One of the political arguments during the recent election campaign was that the U.S. should not emulate Europe, with its socialized medicine, high taxes and high unemployment.
But from a business perspective, there is at least one area in which supermarket operators on this side of the Atlantic should strive to be more like their counterparts on the opposite shore: the strength of their private-label programs. Private labels in Europe have much higher brand equity, and food retailers there report sales penetration in the 35%-45% range.
As this week's Private Label Manufacturers Association Show kicks off in Chicago, American supermarkets find themselves in perhaps the best position they have ever been to tout the virtues of their own brands, and perhaps increase their sales penetration closer to the lofty levels enjoyed by European operators. Food retailers in the U.S. have been reporting a strong surge in sales of store brands as the weak economy forces shoppers to curb their spending.
Brian Sharoff, president of PLMA, told SN that supermarkets can capitalize on the trend by appealing to consumers under pressure as one aspect of their private-label strategies.
“In areas hit particularly hard by the economy, they can offer private label as a way of showing that they care about budget issues,” he said in the feature, "Private Label Prevails" (see the link).
Supervalu is among those retailers that have aggressively promoted store brands, and it has seen a surge in private-label interest. In a second-quarter earnings conference call last month, Jeff Noddle, chairman and chief executive officer, said the Minneapolis-based retailer and wholesaler has accelerated its forecast for ramping up private-label penetration.
“Our own-brands program is gaining traction,” he said, noting that private-label sales totaled 16% of total sales in the quarter, up more than a full percentage point over a year ago. He now expects to reach 17% penetration by the end of the current fiscal year, four months ahead of schedule. He remains confident that the company can reach 20%-plus penetration in three years, bolstered by the successful introduction of new lines like Wild Harvest and Culinary Circle.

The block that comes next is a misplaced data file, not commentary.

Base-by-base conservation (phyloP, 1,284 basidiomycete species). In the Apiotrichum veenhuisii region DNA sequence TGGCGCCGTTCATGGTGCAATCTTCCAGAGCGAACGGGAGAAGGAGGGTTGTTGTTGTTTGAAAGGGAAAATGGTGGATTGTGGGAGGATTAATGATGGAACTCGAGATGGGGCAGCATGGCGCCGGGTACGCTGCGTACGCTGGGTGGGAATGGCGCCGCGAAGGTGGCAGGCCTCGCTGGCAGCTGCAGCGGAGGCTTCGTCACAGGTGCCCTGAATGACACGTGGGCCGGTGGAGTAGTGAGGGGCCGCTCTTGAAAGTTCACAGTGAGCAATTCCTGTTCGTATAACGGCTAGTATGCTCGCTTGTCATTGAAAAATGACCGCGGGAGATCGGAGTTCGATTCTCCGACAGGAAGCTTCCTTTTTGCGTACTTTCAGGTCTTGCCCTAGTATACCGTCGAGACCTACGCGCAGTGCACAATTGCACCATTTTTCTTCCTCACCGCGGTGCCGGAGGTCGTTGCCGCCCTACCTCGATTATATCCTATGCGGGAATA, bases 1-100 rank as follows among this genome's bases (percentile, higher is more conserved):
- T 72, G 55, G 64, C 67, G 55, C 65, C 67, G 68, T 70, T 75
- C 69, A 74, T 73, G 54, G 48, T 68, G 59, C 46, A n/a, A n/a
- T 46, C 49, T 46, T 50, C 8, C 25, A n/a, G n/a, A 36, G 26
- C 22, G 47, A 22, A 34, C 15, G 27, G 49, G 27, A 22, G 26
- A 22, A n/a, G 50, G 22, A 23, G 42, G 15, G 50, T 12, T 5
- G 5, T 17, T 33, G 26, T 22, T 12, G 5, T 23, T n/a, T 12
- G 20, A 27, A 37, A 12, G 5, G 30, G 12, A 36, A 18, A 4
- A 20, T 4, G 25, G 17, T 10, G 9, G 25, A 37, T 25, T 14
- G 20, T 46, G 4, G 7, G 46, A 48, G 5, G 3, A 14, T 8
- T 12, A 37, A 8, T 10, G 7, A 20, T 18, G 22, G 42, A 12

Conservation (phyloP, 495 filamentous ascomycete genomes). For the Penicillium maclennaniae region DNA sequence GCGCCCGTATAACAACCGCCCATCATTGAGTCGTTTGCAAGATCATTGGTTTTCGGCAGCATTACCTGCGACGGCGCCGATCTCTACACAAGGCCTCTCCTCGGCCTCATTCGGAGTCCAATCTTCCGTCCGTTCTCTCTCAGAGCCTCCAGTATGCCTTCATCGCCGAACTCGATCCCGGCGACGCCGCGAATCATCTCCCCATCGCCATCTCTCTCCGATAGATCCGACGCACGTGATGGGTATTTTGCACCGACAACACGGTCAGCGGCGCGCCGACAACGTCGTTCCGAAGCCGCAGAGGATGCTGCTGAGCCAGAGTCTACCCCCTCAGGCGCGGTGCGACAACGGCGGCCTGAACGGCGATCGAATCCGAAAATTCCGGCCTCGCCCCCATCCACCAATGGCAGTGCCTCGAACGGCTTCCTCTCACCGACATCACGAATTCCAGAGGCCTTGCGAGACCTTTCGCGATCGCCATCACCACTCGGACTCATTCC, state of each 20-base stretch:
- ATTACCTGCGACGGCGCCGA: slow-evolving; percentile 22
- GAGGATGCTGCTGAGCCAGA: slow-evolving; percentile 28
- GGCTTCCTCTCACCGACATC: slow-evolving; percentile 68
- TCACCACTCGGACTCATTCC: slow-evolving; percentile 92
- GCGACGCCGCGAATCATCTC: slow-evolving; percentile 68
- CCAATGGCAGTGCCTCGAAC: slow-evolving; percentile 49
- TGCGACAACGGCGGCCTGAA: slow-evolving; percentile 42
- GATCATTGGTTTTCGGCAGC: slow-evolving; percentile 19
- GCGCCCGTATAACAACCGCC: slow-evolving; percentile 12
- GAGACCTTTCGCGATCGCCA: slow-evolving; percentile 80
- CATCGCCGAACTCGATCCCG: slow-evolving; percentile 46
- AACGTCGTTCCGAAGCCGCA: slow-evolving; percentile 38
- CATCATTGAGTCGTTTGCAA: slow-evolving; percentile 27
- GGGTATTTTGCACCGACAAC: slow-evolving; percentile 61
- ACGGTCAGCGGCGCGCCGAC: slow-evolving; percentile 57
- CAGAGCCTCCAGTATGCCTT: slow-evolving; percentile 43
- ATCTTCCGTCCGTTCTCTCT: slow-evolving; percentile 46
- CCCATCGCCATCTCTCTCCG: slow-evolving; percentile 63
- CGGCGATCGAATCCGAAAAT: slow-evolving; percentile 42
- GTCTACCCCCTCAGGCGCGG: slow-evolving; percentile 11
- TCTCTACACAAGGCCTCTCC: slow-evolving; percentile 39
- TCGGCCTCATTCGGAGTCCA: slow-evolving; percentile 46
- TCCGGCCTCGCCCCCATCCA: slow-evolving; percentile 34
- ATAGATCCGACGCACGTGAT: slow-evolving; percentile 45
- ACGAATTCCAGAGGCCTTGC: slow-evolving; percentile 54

Although the lower ring for a private-label product compared with a national brand puts pressure on top-line revenues in the short term as consumers trade down, the benefits far outweigh the lower ticket. Retail executives say increased private-label sales translate to better margins per item, increased loyalty and increased leverage with branded suppliers.
Over the last few weeks, SN has reported on several new private-label campaigns, including new promotions at Wegmans and Harris Teeter. In addition, Wal-Mart is preparing a revamp of its Great Value private-label grocery line (as reported in the Nov. 3 issue of SN), and IGA has made improving private label a key element of its strategy.
If there is an upside to the down economy, these retailers have found it.